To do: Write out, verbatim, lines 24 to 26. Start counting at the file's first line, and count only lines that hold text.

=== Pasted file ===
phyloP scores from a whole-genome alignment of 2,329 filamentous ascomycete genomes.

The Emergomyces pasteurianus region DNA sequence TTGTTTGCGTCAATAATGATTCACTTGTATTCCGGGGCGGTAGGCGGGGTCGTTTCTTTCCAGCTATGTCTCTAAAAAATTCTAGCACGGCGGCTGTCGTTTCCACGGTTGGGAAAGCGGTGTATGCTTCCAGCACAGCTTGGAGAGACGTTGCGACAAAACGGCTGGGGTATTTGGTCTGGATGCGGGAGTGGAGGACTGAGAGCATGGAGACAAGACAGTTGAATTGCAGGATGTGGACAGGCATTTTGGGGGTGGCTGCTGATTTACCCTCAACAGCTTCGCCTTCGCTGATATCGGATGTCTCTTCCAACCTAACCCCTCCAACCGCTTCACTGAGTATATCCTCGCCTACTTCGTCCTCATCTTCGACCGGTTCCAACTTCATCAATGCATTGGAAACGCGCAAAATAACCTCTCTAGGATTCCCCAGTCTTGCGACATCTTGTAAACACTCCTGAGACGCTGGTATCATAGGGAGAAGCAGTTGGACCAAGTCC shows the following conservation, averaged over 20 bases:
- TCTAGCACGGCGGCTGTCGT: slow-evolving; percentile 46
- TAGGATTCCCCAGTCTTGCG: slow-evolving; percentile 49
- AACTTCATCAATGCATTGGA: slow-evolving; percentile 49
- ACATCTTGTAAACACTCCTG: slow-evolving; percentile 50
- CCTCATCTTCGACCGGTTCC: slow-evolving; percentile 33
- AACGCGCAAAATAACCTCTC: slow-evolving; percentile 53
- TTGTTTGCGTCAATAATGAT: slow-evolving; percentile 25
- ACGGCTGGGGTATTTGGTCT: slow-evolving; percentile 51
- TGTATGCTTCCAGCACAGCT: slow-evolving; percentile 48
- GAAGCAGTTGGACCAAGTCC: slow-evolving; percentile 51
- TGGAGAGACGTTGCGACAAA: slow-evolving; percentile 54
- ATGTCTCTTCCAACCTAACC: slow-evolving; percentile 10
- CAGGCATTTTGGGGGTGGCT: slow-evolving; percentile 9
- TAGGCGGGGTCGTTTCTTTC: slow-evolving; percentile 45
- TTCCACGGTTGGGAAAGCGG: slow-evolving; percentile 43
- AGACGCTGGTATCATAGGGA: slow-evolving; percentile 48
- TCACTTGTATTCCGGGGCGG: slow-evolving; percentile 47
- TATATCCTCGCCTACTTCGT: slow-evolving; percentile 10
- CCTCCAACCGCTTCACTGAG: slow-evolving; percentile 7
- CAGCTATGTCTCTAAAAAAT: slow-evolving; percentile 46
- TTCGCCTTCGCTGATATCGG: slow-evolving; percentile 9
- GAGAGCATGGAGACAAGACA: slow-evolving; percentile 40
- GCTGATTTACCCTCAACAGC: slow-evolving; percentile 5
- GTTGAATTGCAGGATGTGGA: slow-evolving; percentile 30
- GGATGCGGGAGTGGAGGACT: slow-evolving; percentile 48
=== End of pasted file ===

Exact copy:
- GAGAGCATGGAGACAAGACA: slow-evolving; percentile 40
- GCTGATTTACCCTCAACAGC: slow-evolving; percentile 5
- GTTGAATTGCAGGATGTGGA: slow-evolving; percentile 30